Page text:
This article is adapted from AQ’s special report on A (Relatively) Bullish Case for Latin America
A year ago on the Americas Quarterly Podcast, I was asked who I thought was more likely to become a model for millennial politicians in Latin America: Nayib Bukele of El Salvador, or Chile’s Gabriel Boric. As the first millennials to reach the presidency in the region, they are examples of what the future could bring. And they’re starkly different: Bukele is implementing mano dura policies without regard to the cost to human rights and constitutional order. Boric represents social demands for change through democratic means, emerging from a student protest movement.
It’s hard to compare two such different countries. But I answered that ultimately, Bukele was the model most people would support—if problems like weak political representation and inequality of opportunity weren’t tackled first.
Unfortunately, this possibility is now becoming a reality, as more Latin Americans lose patience with democracies (and political classes) that haven’t become more inclusive, just or equitable. Recent events signal the region might be at a critical juncture between a continued democratic trajectory and erosion towards authoritarianism.
This year’s Latinobarómetro report, published in July, shows that less than half of people now support democracy above any other form of government, a 15-percentage-point difference with the 64% reported in 2010. More than half say they wouldn’t mind if a non-democratic government took power, as long as it solved problems. Young people are the least likely to agree that “democracy is preferable to any other form of government.” Support for democracy is firmest among those over 60.
Latin Americans are increasingly fed up with their elected leaders. This is fertile ground for authoritarianism. The Salvadoran president is an example of how receptive populations can be to undemocratic politicians who know how to connect with citizens through what most concerns them. In the case of El Salvador, that’s security. Bukele is the result of years of lawlessness and violence fueled not just by the MS-13 and Barrio 18 gangs, but by previous governments’ inability to bring the country under control. He presents his tough-on-crime policies as “common sense,” and Salvadorans feel that he has delivered. No matter that they have resulted in thousands of human rights violations.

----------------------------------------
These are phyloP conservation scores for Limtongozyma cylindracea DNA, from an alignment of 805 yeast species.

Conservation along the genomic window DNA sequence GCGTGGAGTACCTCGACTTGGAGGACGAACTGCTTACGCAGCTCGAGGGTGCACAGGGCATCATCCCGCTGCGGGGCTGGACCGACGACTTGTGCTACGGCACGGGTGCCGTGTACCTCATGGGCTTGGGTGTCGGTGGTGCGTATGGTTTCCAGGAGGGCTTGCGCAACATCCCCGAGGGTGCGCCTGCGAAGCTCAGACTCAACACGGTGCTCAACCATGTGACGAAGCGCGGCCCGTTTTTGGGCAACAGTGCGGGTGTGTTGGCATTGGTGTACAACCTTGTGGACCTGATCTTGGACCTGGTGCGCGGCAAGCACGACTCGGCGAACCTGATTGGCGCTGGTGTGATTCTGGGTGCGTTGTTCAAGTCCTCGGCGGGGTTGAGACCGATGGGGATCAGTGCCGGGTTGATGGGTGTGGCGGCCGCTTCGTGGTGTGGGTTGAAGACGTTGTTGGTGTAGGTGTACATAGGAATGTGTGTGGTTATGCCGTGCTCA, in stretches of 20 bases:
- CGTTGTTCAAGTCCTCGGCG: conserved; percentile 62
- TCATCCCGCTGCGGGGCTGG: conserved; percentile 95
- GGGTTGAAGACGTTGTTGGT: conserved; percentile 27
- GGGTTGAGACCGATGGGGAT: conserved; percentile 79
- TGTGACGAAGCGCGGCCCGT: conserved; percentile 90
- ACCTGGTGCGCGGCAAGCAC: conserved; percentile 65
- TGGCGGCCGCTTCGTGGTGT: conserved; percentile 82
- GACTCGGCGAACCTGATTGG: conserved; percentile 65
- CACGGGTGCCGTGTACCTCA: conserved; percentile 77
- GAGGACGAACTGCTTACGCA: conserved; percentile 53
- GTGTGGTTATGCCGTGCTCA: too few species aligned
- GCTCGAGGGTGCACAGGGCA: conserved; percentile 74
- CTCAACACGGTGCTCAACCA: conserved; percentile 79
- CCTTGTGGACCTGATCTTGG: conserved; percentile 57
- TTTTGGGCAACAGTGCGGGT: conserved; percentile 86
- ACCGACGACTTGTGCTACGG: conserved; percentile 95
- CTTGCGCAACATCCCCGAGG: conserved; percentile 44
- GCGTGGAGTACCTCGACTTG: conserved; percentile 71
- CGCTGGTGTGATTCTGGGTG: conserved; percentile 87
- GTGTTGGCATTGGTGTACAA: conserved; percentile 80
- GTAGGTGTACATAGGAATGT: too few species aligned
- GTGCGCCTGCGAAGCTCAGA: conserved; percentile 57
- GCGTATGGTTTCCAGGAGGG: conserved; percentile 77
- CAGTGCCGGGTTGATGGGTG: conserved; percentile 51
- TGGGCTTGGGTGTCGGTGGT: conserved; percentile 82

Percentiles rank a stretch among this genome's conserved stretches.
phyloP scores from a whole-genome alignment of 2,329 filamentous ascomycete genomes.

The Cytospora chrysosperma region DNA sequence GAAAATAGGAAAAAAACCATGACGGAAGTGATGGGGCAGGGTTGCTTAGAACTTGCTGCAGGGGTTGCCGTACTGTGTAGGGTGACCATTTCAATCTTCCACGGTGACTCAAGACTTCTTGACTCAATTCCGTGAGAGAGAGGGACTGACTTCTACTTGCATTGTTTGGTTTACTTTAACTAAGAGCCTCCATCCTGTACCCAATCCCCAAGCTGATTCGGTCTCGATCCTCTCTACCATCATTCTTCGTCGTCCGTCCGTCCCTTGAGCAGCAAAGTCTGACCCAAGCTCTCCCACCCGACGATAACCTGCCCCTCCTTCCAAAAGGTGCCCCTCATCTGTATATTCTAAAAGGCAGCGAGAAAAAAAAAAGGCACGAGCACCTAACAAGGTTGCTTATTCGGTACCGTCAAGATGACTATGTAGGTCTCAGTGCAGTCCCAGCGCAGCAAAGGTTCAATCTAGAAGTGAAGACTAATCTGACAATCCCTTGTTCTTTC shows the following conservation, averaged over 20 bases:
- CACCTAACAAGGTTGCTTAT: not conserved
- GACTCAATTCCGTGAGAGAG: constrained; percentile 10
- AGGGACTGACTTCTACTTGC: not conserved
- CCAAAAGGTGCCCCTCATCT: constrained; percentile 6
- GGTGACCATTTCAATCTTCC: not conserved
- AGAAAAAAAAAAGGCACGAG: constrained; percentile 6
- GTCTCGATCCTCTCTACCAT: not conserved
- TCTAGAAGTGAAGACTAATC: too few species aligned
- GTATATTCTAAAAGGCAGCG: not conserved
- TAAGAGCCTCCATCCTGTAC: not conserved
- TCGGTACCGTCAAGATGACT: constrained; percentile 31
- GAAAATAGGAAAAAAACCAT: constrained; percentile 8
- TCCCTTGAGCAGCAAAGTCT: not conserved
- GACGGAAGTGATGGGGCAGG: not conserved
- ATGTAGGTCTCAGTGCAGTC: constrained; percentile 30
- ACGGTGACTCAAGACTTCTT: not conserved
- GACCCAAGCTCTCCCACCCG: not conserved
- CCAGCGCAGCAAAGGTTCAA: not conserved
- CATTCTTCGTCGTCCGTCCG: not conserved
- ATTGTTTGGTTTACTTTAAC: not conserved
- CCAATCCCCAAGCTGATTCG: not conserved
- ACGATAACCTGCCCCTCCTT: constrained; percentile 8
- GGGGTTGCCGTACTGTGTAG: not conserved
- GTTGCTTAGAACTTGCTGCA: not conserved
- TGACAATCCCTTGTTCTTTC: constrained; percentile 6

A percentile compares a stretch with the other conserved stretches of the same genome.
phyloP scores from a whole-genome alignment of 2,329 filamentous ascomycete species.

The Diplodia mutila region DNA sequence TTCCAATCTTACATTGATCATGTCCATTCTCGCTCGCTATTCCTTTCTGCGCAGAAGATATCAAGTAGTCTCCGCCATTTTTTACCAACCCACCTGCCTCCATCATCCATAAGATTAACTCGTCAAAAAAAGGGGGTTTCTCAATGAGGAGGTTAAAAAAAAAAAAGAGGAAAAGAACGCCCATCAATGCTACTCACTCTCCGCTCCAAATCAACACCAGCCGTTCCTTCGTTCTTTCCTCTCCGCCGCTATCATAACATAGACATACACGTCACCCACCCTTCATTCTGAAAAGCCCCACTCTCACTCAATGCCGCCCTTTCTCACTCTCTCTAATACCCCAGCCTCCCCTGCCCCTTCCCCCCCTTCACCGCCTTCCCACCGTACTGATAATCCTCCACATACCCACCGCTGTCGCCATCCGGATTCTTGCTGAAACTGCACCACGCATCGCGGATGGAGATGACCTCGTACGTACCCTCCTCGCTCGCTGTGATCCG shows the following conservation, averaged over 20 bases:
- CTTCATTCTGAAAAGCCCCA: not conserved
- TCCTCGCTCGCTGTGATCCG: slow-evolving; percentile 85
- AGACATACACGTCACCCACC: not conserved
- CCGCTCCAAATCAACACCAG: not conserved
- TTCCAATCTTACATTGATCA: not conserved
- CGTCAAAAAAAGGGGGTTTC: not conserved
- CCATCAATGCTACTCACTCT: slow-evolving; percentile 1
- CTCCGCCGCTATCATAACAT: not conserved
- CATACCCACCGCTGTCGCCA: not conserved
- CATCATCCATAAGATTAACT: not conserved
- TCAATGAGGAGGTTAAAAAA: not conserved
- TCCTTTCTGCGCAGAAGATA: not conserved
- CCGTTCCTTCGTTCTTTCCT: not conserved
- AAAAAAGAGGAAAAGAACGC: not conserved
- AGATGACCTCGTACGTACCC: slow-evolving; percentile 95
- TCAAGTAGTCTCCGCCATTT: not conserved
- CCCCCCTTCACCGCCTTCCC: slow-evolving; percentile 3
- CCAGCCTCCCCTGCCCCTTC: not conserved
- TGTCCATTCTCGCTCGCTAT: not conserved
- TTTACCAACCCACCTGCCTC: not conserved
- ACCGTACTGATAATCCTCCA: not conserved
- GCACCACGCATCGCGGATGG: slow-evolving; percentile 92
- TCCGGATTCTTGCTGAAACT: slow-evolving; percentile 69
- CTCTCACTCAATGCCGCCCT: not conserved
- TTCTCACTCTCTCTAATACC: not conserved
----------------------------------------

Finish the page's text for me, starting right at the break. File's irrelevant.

Gabriel Boric was also successful in connecting with Chileans at the beginning of his presidency by promising to dismantle political and economic inequality. But his administration struggled when the progressive left overcorrected, proposing a constitution too focused on identity politics that demanded changes beyond what the population wanted. After shifting the government’s focus to tackling a surge in crime, an issue most Chileans now say is the most pressing problem in the country, Boric’s approval rating briefly rose, although a recent survey put it at just 31%.
It’s possible to listen to citizens’ concerns and respect democratic processes at the same time. That is easier where there is already a solid democratic tradition. But democratic consolidation in Latin America is in peril. A look at the past year paints a somber picture. Nicaragua’s president, Daniel Ortega, has virtually eliminated any opposition to his government by deporting political opponents and stripping them of citizenship. Ecuador, a historically peaceful country, is now consumed by violence related to drug trafficking, with the shocking murder of presidential candidate Fernando Villavicencio serving as evidence that the drug trade is interfering with elections.
Peru’s deeply unpopular president, Dina Boluarte, is holding on to power despite repeated protests demanding her resignation. In Guatemala, the political establishment tried its hardest to interfere in the recent presidential election and seems likely to continue to harass President-elect Bernardo Arévalo and his party.
Millennials in Latin America face a massive challenge. Young people seem more lured than ever by populist politicians who rail against “the system”—libertarian Javier Milei’s performance in the Argentine primaries in August is a clear example. Other politicians are taking note. Lima’s mayor and former presidential candidates in Ecuador and Colombia have all expressed admiration for the Salvadoran leader.
Meanwhile, the region’s GDP forecast for this year is a meager 1.7%, according to ECLAC. Satisfaction with democracy was always going to be difficult to sustain under such conditions, so it’s no wonder that millennials are turning increasingly toward efficiency over principles.
The political scientist Samuel Huntington, in a seminal 1991 paper, identified a series of factors that predicted a “reverse wave” that would drag democracies back toward authoritarianism. He pointed to the weakness of democratic values, economic set- backs, polarization, the exclusion of the lower class from political power and a breakdown in law and order. All of these exist in Latin America today—a fact that makes Nayib Bukele seem like a harbinger of Latin America’s future.
Tags: Gabriel Boric, Millennials in Politics, Nayib Bukele